Hope in the Face of Darkness

3 05 2010

Has life slapped you in the face? Are you struggling to survive an emotional or financial hit? Are you facing major roadblocks on your life journey?

If everything looks bleak and you aren’t sure you’ll ever recover, here’s a message of hope  from the wonderful inspirational speaker Corrie ten Boom, who survived living in a concentration camp and watching her sister die. The tragedies of my life pale when compared to hers, but as I’m going through them, my own trials loom large. If I let them, they can overwhelm me and block out everything but the pain. This wise lady helped me look at the larger picture.

She compared life to a tapestry. We see the underside with its tangle of threads and knots, and have no idea why so many threads are dangling or why our lives have so many dark patches, but God, the master weaver, looking down from above sees the beautiful picture that is our lives. Each thread–dark or light–has its perfect place in the finished work of art.

So when dark times come, I try to remember that God sees what I cannot, and I know on the other side lies a work of great beauty.

Life Is But a Weaving
by Corrie ten Boom

My life is but a weaving between my God and me,
I do not choose the colors; He works so steadily.
Oft times He weaves in sorrow, and I in foolish pride,
Forget He sees the upper, and me the underside.
Not till the loom is silent, and the shuttles cease to fly,
Will God unroll the canvas, and explain the reason why.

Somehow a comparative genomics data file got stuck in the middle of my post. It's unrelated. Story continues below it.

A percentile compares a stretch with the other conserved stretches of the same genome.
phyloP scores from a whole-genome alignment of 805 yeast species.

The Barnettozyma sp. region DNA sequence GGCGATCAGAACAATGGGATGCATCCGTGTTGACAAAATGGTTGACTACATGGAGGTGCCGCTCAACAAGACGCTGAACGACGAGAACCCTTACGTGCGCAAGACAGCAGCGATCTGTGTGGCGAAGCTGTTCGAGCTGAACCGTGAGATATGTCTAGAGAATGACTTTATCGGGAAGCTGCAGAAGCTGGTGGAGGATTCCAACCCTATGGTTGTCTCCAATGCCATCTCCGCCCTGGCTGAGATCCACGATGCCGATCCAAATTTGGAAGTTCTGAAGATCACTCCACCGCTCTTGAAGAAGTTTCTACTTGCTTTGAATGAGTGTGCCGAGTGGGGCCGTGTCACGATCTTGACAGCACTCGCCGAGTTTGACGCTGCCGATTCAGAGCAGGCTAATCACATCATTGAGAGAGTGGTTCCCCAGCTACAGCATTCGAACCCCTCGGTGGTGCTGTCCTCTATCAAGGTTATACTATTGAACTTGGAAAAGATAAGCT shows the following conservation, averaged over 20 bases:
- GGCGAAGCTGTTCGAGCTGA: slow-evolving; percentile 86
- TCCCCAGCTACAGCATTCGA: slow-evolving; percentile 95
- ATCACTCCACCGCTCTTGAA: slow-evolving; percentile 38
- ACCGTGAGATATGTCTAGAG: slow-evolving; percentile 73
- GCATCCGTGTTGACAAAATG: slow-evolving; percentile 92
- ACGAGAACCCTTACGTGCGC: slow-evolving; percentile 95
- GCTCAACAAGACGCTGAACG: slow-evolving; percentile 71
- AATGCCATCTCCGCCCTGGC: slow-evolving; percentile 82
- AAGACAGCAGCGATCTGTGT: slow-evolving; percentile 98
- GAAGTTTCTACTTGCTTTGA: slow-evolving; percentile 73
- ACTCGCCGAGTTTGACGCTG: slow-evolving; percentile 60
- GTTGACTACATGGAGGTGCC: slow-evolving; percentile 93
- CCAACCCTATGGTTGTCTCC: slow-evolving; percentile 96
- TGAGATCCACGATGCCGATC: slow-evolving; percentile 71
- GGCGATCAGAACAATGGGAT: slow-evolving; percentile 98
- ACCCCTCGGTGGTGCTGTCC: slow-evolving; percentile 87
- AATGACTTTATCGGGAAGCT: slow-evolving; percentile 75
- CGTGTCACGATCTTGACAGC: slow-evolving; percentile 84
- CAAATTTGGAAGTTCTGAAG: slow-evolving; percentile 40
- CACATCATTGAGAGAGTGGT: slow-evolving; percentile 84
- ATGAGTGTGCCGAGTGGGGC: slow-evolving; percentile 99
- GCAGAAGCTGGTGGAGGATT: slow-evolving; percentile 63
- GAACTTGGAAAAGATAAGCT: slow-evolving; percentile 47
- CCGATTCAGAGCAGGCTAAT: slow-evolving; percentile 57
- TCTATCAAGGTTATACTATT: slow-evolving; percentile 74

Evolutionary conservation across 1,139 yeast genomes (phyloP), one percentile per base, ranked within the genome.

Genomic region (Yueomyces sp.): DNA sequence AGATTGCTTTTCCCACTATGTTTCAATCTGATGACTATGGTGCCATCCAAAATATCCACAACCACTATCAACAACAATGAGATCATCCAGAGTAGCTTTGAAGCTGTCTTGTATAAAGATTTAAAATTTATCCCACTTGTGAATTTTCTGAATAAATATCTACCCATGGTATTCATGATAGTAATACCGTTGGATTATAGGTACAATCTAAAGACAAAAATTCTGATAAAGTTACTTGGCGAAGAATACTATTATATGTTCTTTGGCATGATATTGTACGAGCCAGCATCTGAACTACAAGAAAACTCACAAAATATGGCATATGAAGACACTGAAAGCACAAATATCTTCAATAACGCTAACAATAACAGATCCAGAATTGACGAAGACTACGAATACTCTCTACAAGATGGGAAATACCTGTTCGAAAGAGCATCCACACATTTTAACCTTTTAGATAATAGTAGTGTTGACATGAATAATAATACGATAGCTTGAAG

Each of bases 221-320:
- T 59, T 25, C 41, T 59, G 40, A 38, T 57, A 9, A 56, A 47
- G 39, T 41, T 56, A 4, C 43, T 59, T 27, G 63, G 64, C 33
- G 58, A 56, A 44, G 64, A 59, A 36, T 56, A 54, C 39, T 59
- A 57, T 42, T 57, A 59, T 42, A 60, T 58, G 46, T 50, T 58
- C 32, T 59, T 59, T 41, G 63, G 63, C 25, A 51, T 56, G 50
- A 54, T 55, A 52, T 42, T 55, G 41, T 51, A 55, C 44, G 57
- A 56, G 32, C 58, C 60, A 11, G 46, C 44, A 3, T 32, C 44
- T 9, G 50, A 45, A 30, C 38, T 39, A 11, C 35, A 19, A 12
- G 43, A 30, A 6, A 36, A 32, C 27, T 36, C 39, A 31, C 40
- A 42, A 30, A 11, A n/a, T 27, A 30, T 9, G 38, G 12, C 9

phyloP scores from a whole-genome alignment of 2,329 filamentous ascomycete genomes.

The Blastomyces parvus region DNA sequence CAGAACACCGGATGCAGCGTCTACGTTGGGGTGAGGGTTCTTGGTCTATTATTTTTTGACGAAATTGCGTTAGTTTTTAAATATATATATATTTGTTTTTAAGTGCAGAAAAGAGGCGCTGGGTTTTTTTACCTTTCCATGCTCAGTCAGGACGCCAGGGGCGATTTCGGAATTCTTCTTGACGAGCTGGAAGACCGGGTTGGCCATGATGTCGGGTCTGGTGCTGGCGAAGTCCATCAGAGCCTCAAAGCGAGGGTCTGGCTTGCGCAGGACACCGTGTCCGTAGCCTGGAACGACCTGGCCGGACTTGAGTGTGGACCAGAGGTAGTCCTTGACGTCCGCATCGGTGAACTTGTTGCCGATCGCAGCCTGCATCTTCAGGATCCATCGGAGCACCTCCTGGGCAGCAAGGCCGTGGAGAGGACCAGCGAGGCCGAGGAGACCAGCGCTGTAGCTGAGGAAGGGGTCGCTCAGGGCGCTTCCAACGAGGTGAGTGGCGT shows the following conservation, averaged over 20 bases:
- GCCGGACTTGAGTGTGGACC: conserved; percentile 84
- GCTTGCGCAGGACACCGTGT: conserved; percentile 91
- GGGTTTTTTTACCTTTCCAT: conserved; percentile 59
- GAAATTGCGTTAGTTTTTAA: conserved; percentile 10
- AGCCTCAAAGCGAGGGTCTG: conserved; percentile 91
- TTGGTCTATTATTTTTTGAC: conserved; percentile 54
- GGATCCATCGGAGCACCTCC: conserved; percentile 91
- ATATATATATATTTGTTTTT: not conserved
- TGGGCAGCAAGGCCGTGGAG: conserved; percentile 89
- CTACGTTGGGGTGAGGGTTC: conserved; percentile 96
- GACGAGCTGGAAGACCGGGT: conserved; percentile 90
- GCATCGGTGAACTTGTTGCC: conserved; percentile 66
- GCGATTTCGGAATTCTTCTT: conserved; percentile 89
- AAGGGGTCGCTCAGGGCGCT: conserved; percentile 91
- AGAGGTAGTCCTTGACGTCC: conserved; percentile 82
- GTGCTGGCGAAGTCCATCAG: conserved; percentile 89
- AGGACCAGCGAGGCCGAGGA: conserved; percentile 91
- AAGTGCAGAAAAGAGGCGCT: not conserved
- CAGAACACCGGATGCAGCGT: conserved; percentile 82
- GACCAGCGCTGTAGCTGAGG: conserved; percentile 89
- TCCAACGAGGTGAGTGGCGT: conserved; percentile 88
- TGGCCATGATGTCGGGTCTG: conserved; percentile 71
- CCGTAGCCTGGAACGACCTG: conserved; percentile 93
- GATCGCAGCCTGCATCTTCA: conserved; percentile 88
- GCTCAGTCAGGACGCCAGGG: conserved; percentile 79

The dark threads are as needful in the weavers skillful hand
As the threads of gold and silver in the pattern He has planned.





I Survived… I Think

21 04 2010

So, one day after the event, I can look back with equanamity. If you read my public speaking post, you might have gotten the impression I don’t like to speak in front of groups.

That’s partially true. And I’m a procrastinator who avoids thinking about the presentation until the last minute, then…gulp!…realizes that it’s time to go out the door, and I have no time left to prepare. Why do I do that? It means I panic as I rush to pull some thoughts together as I drive to my destination and pray that I’ll come up with an interesting and inspirational topic. Yes, I was asked to talk about myself, but every talk should be structured like a story, with a beginning (inciting incident), middle (rising action), and ending (dramatic conclusion).

Luckily for me, my muse works well under pressure. I came up with several exciting (at least I hoped they were) events in my life and made them steppingstones, using an underlying theme of how I jump into careers, then learn on the job, often after I being forced to change directions by a tragedy or a roadblock. That helped me choose my anecdotes.

But I also like to give each audience a takeaway, something meaningful that they can apply to their own lives. My muse, my creative mind, my subconscious didn’t fail me. It dredged up a wonderful idea–one I’d heard years ago in someone else’s speech that had a powerful effect on my life…

Stay tuned for: Seeing the Other Side